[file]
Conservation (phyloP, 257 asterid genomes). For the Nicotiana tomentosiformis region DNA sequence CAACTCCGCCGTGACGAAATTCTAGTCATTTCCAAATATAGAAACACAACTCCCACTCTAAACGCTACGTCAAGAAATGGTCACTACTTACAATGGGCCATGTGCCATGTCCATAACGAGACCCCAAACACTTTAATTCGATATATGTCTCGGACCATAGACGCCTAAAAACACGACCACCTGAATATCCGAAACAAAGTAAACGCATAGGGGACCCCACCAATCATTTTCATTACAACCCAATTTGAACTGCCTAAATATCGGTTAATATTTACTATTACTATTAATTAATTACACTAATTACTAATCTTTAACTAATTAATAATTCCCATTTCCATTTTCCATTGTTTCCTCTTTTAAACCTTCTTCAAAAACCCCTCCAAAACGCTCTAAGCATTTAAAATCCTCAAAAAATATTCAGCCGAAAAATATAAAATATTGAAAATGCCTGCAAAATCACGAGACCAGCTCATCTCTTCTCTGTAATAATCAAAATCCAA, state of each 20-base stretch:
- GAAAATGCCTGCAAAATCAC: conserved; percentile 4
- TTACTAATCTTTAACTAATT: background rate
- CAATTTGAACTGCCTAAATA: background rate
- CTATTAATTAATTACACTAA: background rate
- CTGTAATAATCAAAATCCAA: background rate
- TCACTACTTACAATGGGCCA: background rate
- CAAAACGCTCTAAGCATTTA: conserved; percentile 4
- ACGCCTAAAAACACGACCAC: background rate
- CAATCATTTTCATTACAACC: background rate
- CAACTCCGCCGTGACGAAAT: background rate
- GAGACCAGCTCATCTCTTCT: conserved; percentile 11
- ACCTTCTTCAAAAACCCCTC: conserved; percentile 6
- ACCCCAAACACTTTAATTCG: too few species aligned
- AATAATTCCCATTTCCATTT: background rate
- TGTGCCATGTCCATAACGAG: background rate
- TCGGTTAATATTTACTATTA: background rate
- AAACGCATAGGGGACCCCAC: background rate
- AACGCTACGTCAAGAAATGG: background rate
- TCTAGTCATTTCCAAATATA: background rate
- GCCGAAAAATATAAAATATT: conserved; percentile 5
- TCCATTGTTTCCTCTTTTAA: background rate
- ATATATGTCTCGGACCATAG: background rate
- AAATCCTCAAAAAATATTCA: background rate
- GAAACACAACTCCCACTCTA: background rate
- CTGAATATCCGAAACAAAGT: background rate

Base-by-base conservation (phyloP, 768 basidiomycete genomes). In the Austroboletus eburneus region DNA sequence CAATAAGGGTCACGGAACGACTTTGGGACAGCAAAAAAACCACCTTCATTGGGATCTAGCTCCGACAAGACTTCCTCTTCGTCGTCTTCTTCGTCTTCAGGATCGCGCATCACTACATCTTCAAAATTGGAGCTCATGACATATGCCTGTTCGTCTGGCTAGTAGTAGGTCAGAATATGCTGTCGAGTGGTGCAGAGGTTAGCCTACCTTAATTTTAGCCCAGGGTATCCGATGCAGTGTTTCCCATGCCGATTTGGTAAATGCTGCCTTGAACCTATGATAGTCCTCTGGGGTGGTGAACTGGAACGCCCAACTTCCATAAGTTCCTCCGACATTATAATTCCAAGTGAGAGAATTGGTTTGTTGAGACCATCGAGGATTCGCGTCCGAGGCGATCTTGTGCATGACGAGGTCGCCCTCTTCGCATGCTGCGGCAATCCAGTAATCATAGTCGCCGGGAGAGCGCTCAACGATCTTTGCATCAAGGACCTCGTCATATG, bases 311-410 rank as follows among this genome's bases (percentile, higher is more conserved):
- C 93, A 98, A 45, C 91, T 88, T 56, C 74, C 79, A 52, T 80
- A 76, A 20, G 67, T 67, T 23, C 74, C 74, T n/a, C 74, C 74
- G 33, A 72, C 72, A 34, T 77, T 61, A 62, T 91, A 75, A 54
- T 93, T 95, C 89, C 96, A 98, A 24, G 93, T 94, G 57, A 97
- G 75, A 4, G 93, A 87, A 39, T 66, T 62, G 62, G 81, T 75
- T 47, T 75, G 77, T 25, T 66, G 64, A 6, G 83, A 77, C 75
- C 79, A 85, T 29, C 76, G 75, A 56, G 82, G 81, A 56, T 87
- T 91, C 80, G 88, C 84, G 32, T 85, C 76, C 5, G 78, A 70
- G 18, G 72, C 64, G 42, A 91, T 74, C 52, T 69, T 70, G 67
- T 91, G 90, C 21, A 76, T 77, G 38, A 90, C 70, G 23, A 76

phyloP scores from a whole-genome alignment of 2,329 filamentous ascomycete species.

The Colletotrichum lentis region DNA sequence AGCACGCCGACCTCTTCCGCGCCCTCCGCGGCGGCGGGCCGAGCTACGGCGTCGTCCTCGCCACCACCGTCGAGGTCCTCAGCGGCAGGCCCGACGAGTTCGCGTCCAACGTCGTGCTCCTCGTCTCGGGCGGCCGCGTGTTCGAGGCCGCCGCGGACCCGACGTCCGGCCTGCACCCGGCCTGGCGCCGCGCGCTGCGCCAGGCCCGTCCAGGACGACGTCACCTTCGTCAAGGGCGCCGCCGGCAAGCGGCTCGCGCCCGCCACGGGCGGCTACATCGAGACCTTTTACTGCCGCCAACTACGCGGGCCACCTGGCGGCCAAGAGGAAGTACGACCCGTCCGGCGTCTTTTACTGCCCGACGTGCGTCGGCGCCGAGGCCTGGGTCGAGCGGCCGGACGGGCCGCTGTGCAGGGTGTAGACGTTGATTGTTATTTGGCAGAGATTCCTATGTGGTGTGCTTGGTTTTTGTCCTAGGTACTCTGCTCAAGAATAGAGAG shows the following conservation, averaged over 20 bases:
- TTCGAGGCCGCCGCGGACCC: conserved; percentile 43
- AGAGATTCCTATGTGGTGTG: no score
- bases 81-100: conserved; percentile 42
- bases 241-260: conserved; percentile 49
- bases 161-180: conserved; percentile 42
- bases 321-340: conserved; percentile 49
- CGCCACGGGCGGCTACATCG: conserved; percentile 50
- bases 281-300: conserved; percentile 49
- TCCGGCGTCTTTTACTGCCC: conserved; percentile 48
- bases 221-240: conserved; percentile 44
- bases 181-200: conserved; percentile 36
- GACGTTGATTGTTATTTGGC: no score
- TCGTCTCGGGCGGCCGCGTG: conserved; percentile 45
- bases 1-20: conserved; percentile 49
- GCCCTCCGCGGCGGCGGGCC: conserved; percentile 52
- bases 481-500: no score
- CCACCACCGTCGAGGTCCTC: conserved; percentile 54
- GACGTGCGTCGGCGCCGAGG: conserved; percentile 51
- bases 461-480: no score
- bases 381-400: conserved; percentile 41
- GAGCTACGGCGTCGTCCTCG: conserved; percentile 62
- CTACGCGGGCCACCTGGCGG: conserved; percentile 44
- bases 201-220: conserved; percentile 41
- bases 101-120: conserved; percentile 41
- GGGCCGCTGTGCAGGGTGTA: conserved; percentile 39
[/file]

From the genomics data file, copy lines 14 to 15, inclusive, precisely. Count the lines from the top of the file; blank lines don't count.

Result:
- ACCCCAAACACTTTAATTCG: too few species aligned
- AATAATTCCCATTTCCATTT: background rate